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The advantage of sex at the individual level


Explaining the maintenance of sex
John Maynard Smith Scientist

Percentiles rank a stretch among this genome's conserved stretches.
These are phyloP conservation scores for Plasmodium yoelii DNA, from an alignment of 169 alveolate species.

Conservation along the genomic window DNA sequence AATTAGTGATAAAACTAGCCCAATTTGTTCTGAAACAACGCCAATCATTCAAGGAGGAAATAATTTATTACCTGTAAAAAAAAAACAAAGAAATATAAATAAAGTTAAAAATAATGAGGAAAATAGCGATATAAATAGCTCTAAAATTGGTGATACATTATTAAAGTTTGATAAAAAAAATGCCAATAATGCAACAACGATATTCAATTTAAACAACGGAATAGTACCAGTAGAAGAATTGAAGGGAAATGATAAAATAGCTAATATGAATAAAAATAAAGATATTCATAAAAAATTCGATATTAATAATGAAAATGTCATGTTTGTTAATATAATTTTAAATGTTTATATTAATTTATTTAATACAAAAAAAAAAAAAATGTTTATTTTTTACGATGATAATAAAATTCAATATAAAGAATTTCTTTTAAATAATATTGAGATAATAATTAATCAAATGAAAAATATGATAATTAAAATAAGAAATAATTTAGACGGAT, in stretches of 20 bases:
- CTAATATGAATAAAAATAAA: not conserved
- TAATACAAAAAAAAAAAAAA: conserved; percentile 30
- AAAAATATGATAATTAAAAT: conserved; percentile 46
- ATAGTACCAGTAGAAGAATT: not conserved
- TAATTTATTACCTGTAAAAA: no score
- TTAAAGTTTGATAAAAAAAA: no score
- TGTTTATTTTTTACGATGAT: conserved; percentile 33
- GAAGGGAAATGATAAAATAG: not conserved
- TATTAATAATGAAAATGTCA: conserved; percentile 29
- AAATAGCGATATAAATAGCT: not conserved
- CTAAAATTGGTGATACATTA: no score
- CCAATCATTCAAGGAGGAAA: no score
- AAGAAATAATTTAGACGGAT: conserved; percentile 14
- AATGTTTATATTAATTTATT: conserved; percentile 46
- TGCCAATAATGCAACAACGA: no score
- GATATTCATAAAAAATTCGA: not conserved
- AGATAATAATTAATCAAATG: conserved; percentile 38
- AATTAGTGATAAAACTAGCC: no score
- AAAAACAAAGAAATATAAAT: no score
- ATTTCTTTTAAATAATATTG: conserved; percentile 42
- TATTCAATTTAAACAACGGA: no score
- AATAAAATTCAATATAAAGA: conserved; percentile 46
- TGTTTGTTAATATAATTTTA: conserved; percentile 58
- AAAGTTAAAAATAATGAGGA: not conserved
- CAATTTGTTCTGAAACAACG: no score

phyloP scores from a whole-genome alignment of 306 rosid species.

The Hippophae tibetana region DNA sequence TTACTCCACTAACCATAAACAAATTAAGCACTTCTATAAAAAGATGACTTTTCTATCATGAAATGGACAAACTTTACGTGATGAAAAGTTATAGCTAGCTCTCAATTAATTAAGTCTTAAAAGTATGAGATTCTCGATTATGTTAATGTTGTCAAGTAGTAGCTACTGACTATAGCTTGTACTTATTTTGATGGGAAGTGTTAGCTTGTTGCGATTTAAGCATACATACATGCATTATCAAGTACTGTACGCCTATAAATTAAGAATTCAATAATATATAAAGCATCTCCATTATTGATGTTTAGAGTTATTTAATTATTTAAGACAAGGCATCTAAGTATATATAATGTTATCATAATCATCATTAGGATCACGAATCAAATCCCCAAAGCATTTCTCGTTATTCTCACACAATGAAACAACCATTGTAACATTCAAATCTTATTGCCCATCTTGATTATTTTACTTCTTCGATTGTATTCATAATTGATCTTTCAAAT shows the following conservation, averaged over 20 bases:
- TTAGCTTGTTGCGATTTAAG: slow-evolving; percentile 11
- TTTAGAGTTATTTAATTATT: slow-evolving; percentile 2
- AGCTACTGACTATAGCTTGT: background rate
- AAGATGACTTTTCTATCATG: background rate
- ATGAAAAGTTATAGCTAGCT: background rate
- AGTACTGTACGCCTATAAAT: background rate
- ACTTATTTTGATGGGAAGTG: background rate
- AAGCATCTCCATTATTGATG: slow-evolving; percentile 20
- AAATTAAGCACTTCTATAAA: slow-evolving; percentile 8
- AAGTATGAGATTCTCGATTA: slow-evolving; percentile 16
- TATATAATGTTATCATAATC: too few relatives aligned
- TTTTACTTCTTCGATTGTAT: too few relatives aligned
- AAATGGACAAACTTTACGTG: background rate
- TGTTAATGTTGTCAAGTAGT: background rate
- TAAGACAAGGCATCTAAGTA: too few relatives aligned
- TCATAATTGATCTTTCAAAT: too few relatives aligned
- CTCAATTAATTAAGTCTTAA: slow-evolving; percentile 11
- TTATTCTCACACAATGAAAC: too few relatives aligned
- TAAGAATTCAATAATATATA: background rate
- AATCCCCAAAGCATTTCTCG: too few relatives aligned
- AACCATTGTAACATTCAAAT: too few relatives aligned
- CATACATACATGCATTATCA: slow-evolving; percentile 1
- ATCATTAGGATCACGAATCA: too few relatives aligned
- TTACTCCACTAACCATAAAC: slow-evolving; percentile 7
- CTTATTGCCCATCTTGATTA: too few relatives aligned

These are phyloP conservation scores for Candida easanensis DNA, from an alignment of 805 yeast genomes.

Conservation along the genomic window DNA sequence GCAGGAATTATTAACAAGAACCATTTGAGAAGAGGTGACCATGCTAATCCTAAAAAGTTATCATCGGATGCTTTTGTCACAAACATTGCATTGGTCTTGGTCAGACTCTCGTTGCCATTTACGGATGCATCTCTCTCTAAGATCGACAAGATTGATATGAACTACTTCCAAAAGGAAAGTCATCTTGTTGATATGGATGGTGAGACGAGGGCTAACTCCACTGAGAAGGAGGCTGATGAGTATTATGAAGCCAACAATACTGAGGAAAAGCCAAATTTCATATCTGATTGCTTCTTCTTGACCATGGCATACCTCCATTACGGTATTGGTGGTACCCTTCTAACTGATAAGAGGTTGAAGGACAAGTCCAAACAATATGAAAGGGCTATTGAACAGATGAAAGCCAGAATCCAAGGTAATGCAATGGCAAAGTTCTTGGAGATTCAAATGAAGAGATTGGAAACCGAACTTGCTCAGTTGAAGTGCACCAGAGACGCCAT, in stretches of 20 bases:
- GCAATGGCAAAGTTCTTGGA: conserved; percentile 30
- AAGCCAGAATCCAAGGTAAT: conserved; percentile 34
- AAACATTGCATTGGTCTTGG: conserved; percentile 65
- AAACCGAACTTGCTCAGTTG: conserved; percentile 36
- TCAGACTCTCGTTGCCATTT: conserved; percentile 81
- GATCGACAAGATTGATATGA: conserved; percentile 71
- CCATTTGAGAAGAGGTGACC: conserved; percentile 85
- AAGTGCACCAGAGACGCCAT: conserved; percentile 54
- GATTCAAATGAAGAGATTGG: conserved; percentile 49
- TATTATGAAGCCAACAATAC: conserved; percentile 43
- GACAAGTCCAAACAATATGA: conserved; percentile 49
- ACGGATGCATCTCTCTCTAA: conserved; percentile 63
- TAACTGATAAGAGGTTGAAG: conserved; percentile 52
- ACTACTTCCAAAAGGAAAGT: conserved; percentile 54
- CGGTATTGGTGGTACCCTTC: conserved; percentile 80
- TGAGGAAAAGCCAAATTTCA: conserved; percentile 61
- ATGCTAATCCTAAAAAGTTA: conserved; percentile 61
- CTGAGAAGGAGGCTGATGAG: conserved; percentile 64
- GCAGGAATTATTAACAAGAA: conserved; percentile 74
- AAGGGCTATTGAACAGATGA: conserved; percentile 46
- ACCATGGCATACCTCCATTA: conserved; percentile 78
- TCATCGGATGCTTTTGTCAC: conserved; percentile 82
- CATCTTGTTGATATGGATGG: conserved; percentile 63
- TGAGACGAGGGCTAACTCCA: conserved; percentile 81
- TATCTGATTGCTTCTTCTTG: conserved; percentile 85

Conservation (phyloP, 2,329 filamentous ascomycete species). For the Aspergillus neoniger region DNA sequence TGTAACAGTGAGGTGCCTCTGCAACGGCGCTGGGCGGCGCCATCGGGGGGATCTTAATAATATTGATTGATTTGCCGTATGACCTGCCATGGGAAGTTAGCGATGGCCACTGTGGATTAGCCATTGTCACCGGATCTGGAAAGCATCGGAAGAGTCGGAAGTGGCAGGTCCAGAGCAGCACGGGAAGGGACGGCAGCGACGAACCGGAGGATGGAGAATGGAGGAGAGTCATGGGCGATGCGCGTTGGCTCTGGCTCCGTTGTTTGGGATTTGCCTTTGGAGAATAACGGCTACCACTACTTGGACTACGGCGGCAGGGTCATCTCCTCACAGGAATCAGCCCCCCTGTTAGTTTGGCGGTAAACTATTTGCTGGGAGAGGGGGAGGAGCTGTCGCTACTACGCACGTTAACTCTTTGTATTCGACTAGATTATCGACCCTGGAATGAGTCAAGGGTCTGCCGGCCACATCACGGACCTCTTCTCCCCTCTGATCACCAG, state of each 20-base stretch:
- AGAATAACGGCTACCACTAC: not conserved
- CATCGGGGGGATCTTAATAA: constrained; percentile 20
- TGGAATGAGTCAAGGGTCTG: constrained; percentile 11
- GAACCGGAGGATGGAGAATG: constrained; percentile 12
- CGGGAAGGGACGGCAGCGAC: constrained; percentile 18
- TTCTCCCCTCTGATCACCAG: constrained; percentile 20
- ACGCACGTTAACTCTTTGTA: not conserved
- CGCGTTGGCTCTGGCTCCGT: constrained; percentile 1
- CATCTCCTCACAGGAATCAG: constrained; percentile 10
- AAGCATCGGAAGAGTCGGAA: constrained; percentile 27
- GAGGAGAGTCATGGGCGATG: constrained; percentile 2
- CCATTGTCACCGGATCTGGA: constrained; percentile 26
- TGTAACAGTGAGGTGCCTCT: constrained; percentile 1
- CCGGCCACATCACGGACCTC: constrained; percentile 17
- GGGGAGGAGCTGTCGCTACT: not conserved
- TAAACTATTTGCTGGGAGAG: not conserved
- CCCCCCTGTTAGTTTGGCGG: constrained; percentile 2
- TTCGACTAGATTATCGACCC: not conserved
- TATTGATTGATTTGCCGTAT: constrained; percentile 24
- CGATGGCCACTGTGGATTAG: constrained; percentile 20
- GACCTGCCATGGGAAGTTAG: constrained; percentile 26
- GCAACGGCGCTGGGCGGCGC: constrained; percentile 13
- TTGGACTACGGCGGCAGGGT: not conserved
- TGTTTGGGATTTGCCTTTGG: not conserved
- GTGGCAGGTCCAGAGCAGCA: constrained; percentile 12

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I do think that the maintenance of sex is a context in which group selection, selection between species, has actually been important. That's not for its origin or its early evolution, but just for maintaining it. My reason for believing that is that if you look at the taxonomic distribution of parthenogens, I mean, what kind of animals or plants are parthenogenetic, by and large, what you find is that the odd species or variety, or sometimes genus, is parthenogenetic. You tend not, in general, to find whole large groups of organisms which are parthenogenetic. There's a famous and rather embarrassing exception to this rule, the Bdelloid Rotifers, but by and large, you find parthenogens spotted about through the taxonomic distribution. Most organisms are sexual and then just a few parthenogens. Now, that is what you expect if what is happening is that parthenogenic mutants are arising, they're becoming established in a population, and the population is lasting for perhaps a few hundreds of thousands or millions of years, but it doesn't radiate out to produce a whole new big taxonomic group, but goes extinct, because of the disadvantage of being parthenogenetic. Could I say as a sort of interesting digression, I sometimes, almost as a parlour game, ask myself: Can I think of any other characteristics which are distributed taxonomically, like parthenogenesis, because if you could, then there would be good reason to think maybe they were being maintained by group selection, if you like, species selection. Now then you might ask, well, how can species selection work in relation to sex? And if it could work in relation to sex, why not everything else? The answer to that is, I think, first of all that, the advantages of sex - and I'll talk about those in a moment in more detail - the advantages of sex are, the most obvious one is that confers a greater capacity of a rapid evolution [to] the population, so sex is actually giving a characteristic to a species, it's not to the individual, the individual doesn't actually benefit from the sex, it's the population as a whole that does. The other thing is that normally, when one's thinking about the maintenance of something by group selection, the problem is that any variation within the population, you have some characteristic which is disadvantageous within the population but advantageous at the group level, selection acting on variation within the population will always win against selection between populations, just for simple mathematical reasons. But in sex, we very, very rarely come across a population in which both sexual and asexual organisms coexist.